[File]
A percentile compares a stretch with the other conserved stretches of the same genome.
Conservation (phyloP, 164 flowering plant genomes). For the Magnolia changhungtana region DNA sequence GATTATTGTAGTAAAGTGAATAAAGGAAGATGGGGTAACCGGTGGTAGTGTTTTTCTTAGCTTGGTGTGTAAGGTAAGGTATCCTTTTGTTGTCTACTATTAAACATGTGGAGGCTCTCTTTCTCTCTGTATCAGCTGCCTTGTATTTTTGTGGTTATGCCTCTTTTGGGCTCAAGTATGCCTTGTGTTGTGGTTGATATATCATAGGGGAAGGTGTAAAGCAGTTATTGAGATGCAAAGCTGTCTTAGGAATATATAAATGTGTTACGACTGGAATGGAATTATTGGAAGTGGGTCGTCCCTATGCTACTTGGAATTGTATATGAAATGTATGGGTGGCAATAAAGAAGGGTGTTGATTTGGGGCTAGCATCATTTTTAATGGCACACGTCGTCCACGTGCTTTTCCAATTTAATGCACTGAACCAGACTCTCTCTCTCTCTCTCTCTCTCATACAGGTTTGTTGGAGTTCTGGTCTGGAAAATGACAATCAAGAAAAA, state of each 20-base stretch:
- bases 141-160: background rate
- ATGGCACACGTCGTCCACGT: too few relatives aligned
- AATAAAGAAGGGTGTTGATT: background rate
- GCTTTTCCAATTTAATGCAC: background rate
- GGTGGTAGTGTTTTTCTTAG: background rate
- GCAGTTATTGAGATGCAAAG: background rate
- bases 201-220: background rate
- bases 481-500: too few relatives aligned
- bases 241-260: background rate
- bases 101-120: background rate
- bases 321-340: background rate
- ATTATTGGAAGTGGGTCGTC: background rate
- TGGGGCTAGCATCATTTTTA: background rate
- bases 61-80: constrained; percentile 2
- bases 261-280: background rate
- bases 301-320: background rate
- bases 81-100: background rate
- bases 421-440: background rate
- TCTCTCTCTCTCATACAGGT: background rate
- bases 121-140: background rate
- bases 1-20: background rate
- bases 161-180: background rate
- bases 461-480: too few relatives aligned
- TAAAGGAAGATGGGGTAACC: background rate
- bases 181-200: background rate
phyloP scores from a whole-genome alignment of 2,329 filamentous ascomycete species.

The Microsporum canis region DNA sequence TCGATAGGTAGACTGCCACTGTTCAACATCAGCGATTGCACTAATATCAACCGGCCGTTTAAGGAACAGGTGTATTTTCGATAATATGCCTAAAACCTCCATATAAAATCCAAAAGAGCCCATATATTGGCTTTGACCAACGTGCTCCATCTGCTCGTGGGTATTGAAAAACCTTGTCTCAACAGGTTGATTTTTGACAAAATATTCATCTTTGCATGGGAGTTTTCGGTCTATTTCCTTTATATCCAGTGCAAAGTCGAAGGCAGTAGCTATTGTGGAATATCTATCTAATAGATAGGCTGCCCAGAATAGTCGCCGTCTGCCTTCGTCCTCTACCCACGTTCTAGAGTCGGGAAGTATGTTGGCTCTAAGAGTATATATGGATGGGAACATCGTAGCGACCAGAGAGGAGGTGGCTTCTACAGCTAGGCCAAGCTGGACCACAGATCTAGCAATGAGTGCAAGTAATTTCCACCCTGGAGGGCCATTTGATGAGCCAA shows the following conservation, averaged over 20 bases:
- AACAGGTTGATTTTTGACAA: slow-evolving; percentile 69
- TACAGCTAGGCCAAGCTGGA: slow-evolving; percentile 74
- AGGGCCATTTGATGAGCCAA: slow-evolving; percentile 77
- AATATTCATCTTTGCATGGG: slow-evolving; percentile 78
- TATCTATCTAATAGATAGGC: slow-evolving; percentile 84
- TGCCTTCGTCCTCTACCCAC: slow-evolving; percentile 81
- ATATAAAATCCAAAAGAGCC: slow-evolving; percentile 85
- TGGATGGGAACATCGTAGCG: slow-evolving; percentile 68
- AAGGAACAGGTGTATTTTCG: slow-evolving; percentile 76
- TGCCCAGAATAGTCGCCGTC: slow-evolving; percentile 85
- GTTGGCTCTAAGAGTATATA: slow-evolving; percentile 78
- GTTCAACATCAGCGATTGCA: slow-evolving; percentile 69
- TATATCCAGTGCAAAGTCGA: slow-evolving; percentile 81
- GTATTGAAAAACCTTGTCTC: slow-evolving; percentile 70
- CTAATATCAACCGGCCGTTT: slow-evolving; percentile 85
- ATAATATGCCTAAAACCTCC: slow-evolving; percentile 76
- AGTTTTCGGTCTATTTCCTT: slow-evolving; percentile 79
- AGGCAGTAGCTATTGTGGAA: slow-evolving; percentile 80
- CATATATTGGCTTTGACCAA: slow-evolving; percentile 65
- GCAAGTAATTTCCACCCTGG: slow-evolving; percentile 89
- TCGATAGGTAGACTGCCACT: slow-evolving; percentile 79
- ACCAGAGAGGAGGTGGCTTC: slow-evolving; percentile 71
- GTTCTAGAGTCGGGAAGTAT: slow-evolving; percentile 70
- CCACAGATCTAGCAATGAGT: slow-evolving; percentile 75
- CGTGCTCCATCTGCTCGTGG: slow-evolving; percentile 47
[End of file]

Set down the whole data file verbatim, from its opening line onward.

A percentile compares a stretch with the other conserved stretches of the same genome.
Conservation (phyloP, 164 flowering plant genomes). For the Magnolia changhungtana region DNA sequence GATTATTGTAGTAAAGTGAATAAAGGAAGATGGGGTAACCGGTGGTAGTGTTTTTCTTAGCTTGGTGTGTAAGGTAAGGTATCCTTTTGTTGTCTACTATTAAACATGTGGAGGCTCTCTTTCTCTCTGTATCAGCTGCCTTGTATTTTTGTGGTTATGCCTCTTTTGGGCTCAAGTATGCCTTGTGTTGTGGTTGATATATCATAGGGGAAGGTGTAAAGCAGTTATTGAGATGCAAAGCTGTCTTAGGAATATATAAATGTGTTACGACTGGAATGGAATTATTGGAAGTGGGTCGTCCCTATGCTACTTGGAATTGTATATGAAATGTATGGGTGGCAATAAAGAAGGGTGTTGATTTGGGGCTAGCATCATTTTTAATGGCACACGTCGTCCACGTGCTTTTCCAATTTAATGCACTGAACCAGACTCTCTCTCTCTCTCTCTCTCTCATACAGGTTTGTTGGAGTTCTGGTCTGGAAAATGACAATCAAGAAAAA, state of each 20-base stretch:
- bases 141-160: background rate
- ATGGCACACGTCGTCCACGT: too few relatives aligned
- AATAAAGAAGGGTGTTGATT: background rate
- GCTTTTCCAATTTAATGCAC: background rate
- GGTGGTAGTGTTTTTCTTAG: background rate
- GCAGTTATTGAGATGCAAAG: background rate
- bases 201-220: background rate
- bases 481-500: too few relatives aligned
- bases 241-260: background rate
- bases 101-120: background rate
- bases 321-340: background rate
- ATTATTGGAAGTGGGTCGTC: background rate
- TGGGGCTAGCATCATTTTTA: background rate
- bases 61-80: constrained; percentile 2
- bases 261-280: background rate
- bases 301-320: background rate
- bases 81-100: background rate
- bases 421-440: background rate
- TCTCTCTCTCTCATACAGGT: background rate
- bases 121-140: background rate
- bases 1-20: background rate
- bases 161-180: background rate
- bases 461-480: too few relatives aligned
- TAAAGGAAGATGGGGTAACC: background rate
- bases 181-200: background rate
phyloP scores from a whole-genome alignment of 2,329 filamentous ascomycete species.

The Microsporum canis region DNA sequence TCGATAGGTAGACTGCCACTGTTCAACATCAGCGATTGCACTAATATCAACCGGCCGTTTAAGGAACAGGTGTATTTTCGATAATATGCCTAAAACCTCCATATAAAATCCAAAAGAGCCCATATATTGGCTTTGACCAACGTGCTCCATCTGCTCGTGGGTATTGAAAAACCTTGTCTCAACAGGTTGATTTTTGACAAAATATTCATCTTTGCATGGGAGTTTTCGGTCTATTTCCTTTATATCCAGTGCAAAGTCGAAGGCAGTAGCTATTGTGGAATATCTATCTAATAGATAGGCTGCCCAGAATAGTCGCCGTCTGCCTTCGTCCTCTACCCACGTTCTAGAGTCGGGAAGTATGTTGGCTCTAAGAGTATATATGGATGGGAACATCGTAGCGACCAGAGAGGAGGTGGCTTCTACAGCTAGGCCAAGCTGGACCACAGATCTAGCAATGAGTGCAAGTAATTTCCACCCTGGAGGGCCATTTGATGAGCCAA shows the following conservation, averaged over 20 bases:
- AACAGGTTGATTTTTGACAA: slow-evolving; percentile 69
- TACAGCTAGGCCAAGCTGGA: slow-evolving; percentile 74
- AGGGCCATTTGATGAGCCAA: slow-evolving; percentile 77
- AATATTCATCTTTGCATGGG: slow-evolving; percentile 78
- TATCTATCTAATAGATAGGC: slow-evolving; percentile 84
- TGCCTTCGTCCTCTACCCAC: slow-evolving; percentile 81
- ATATAAAATCCAAAAGAGCC: slow-evolving; percentile 85
- TGGATGGGAACATCGTAGCG: slow-evolving; percentile 68
- AAGGAACAGGTGTATTTTCG: slow-evolving; percentile 76
- TGCCCAGAATAGTCGCCGTC: slow-evolving; percentile 85
- GTTGGCTCTAAGAGTATATA: slow-evolving; percentile 78
- GTTCAACATCAGCGATTGCA: slow-evolving; percentile 69
- TATATCCAGTGCAAAGTCGA: slow-evolving; percentile 81
- GTATTGAAAAACCTTGTCTC: slow-evolving; percentile 70
- CTAATATCAACCGGCCGTTT: slow-evolving; percentile 85
- ATAATATGCCTAAAACCTCC: slow-evolving; percentile 76
- AGTTTTCGGTCTATTTCCTT: slow-evolving; percentile 79
- AGGCAGTAGCTATTGTGGAA: slow-evolving; percentile 80
- CATATATTGGCTTTGACCAA: slow-evolving; percentile 65
- GCAAGTAATTTCCACCCTGG: slow-evolving; percentile 89
- TCGATAGGTAGACTGCCACT: slow-evolving; percentile 79
- ACCAGAGAGGAGGTGGCTTC: slow-evolving; percentile 71
- GTTCTAGAGTCGGGAAGTAT: slow-evolving; percentile 70
- CCACAGATCTAGCAATGAGT: slow-evolving; percentile 75
- CGTGCTCCATCTGCTCGTGG: slow-evolving; percentile 47